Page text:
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It seems to be mandatory in any review of a Forsaken disc to slip in the line, “Hailing from the tiny island of Malta…”, so let’s get that out of the way right now. Yeah, this Forsaken hail from that country, one which most metalheads probably can’t even pick out on a map. The band has been around for quite some time, but only in the last few years have they really refined their sound into that of the monolithic epic doom one. Bands like Solitude Aeturnus, Candlemass, and so on serve as valid (but often only partially correct) comparisons.
While those bands have been almost criminally lacking in their 21st century output, Forsaken are now cruising along, having released a tremendous EP in 2002 and now this in 2004. 2005 saw yet another full-length release, a review-in-waiting sometime down the road. Enough with the history lesson, though. What about this particular disc? The sound they had developed on “Iconoclast” is largely carried over here – an oppressively heavy yet clear sound with raw guitars, plenty of ambient keyboards, and solid drumming all around. There’s almost a “dirty” feel to the sound as well, with a subtle scratchiness to the guitars, not to mention the fact that fret-slides are heard often, though it’s not as noticeable as on the previous EP. The pummeling bass has been toned down a bit so as not to turn cheap speaker systems into poor-sounding rattleboxes of distorted feedback.
As can be expected on any doom album, the seven songs are stretched out into over fifty minutes of music, with one being a ninety-second spoken interlude. The longest song, “The Eyes of Prometheus”, is the most traditionally doomy of the bunch, essentially keeping a slow and steadily lurching tempo for the duration. Mind you, nothing really gets overly upbeat, but songs like the opener and especially “Whispering Soul” mix in some galloping tempos and even a few palm-muted doom riffing segments. In this sense Forsaken still is not 100% a pure doom band, clearly taking influences from genres such as traditional and power metal. But this is often commonplace in the epic doom genre, so we’ll skip the semantics arguments here.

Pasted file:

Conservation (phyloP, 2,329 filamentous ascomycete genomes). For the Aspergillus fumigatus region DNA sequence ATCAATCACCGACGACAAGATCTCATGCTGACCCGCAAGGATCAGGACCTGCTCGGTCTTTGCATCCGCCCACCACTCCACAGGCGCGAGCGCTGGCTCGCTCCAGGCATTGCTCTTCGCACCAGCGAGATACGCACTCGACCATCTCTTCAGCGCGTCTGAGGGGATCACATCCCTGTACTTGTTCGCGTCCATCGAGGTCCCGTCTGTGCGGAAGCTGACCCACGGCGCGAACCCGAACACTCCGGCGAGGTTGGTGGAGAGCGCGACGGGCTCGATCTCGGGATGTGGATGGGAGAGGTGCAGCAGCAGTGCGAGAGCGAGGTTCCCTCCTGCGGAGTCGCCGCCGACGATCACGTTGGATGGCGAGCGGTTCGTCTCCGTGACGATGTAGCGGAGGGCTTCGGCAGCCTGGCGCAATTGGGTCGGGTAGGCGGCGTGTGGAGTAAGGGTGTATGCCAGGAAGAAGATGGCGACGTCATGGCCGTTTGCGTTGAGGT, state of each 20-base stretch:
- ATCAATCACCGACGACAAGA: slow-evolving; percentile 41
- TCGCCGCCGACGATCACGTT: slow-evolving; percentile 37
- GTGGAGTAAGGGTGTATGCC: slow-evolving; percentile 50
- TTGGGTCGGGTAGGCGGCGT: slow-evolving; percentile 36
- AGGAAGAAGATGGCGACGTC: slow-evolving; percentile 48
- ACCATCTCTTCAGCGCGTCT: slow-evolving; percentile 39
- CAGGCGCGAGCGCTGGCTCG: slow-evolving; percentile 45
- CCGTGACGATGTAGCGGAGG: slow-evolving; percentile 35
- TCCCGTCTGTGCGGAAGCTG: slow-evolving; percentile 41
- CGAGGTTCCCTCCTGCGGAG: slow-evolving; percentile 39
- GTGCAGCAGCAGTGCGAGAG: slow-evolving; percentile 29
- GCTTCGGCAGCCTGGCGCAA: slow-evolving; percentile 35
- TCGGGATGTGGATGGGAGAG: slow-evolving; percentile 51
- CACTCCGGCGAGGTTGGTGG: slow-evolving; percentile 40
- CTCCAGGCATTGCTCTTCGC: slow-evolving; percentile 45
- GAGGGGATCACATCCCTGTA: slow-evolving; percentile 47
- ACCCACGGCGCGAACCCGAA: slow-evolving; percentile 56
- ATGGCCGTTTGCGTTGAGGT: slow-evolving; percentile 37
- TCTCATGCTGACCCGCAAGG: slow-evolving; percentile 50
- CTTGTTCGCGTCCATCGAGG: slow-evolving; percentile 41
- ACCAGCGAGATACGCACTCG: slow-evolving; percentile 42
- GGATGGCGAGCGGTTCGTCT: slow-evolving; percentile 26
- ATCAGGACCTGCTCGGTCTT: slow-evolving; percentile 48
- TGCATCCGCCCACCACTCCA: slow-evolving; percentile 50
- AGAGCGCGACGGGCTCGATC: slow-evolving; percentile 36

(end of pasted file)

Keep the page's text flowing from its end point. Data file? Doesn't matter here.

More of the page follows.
Vocalist Leo Stivala is still in top form, with a very commanding voice perfectly befitting such a band. He used to be able to a damn good Ozzy impersonation, but as with on the previous EP, he eschews that style in favor of a more epic sounding delivery, perhaps like an angrier Simon Matravers, he being the singer on Solstice’s debut “Lamentations” (find it now, if you haven’t yet). In fact, Stivala mixes in quite a few angry stylings, at times arriving at a direct, shouting scream not too far removed from a more restrained black metal singer. An album full of such wailings would be awful, but the few sprinklings we get work very well overall. His range is not too great, but he gives milks his deep, epic approach for all it’s worth and more.
Along with plenty of keyboards (almost always ambient, not lead) some songs feature drumming styles not native to the doom genre. Similar, but not as strikingly clashing, to how Evoken mix double bass drums into a doom-death sound, Forsaken drummer Simeon Gatt feels no need to be restrained by the style the band has chosen, lending a nice sense of variety to the songs, especially in terms of varied tempos, so everything isn’t at a crawling pace all the time. The lyrics are much the same as before, pretentious trips through thesaurus-land that make very little sense without serious study, and even then I’m not so sure. Yes, these guys are intelligent, but it kind of defeats the purpose of music if no one can understand what you’re trying to say. Oh well.
Admittedly, a couple of the songs do have some slow spots. I wasn’t terribly enthralled for the entire duration of “The Eyes of Promethus”. Likewise, “Carpe Diem” seems to go on a little longer than it ought to. About the only other negative here is the style of music Forsaken play, and that’s on a per-listener basis. For fans of epic doom this is easily a 90+ album, while non-fans may find themselves liking a couple songs (mostly the faster ones – try numbers four and seven) but overall coming away unimpressed. You can adjust my score as fits your preferences. Me? I fall into the former category, so I’ll rate it thusly. Excellent work from a surprisingly productive band.